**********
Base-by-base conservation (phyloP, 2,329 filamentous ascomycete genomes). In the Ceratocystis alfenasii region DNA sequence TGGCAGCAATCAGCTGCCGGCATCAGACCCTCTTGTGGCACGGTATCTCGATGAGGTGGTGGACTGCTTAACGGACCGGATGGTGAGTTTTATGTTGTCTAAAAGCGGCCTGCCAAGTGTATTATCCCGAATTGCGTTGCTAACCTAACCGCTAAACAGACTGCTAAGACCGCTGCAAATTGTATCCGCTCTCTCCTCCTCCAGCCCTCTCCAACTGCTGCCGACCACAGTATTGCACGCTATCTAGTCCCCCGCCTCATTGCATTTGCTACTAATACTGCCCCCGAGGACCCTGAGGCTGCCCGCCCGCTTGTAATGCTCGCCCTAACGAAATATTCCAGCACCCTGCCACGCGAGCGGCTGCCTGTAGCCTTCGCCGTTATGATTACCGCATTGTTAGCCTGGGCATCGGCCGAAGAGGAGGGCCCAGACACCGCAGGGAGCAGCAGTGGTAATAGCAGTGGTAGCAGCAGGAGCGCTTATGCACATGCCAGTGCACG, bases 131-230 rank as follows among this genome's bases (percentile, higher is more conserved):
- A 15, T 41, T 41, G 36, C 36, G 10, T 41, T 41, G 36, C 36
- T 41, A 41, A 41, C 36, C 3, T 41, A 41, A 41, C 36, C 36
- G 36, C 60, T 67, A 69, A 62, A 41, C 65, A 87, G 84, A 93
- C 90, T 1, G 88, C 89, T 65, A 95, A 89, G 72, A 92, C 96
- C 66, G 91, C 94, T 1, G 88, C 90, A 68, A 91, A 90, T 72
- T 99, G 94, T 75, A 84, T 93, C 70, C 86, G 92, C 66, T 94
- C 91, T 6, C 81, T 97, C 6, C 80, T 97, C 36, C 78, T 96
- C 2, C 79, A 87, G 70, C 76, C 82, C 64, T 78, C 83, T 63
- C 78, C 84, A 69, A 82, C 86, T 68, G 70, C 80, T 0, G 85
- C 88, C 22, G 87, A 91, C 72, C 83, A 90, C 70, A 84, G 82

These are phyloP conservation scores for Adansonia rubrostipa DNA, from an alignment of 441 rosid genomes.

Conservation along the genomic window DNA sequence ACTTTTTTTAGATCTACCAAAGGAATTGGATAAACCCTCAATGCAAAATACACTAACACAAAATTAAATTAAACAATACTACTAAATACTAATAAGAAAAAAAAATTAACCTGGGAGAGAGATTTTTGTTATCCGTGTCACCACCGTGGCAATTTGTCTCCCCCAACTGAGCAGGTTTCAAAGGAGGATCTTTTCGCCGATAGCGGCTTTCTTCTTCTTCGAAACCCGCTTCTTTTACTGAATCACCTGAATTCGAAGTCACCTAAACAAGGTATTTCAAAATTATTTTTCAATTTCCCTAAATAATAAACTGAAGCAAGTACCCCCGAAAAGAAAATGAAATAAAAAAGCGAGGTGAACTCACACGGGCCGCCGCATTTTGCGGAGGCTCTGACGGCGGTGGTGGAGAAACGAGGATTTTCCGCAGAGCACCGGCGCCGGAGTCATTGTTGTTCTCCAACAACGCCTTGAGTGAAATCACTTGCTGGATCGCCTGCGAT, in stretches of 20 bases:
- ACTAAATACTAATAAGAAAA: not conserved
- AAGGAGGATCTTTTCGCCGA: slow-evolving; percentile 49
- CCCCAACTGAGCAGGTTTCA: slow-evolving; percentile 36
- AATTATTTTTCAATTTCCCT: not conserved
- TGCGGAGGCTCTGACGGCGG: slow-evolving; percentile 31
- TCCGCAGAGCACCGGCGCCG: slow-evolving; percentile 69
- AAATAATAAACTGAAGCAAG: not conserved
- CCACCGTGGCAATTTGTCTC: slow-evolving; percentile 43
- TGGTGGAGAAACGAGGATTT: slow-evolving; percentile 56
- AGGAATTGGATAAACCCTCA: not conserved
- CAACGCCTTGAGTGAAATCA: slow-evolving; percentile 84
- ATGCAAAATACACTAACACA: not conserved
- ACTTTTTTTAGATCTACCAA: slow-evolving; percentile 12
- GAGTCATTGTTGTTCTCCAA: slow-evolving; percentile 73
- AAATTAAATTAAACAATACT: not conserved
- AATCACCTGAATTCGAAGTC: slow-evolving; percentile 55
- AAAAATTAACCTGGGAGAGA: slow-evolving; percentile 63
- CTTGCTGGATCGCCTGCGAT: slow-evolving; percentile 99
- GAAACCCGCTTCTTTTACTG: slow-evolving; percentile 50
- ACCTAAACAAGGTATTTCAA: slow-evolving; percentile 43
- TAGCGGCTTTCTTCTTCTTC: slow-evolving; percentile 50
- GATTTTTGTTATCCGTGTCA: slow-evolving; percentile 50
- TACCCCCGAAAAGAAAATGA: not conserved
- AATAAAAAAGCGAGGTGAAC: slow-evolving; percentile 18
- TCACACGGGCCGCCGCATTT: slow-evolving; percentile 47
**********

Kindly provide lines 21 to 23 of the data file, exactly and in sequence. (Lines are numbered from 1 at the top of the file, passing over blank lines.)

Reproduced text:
- CCACCGTGGCAATTTGTCTC: slow-evolving; percentile 43
- TGGTGGAGAAACGAGGATTT: slow-evolving; percentile 56
- AGGAATTGGATAAACCCTCA: not conserved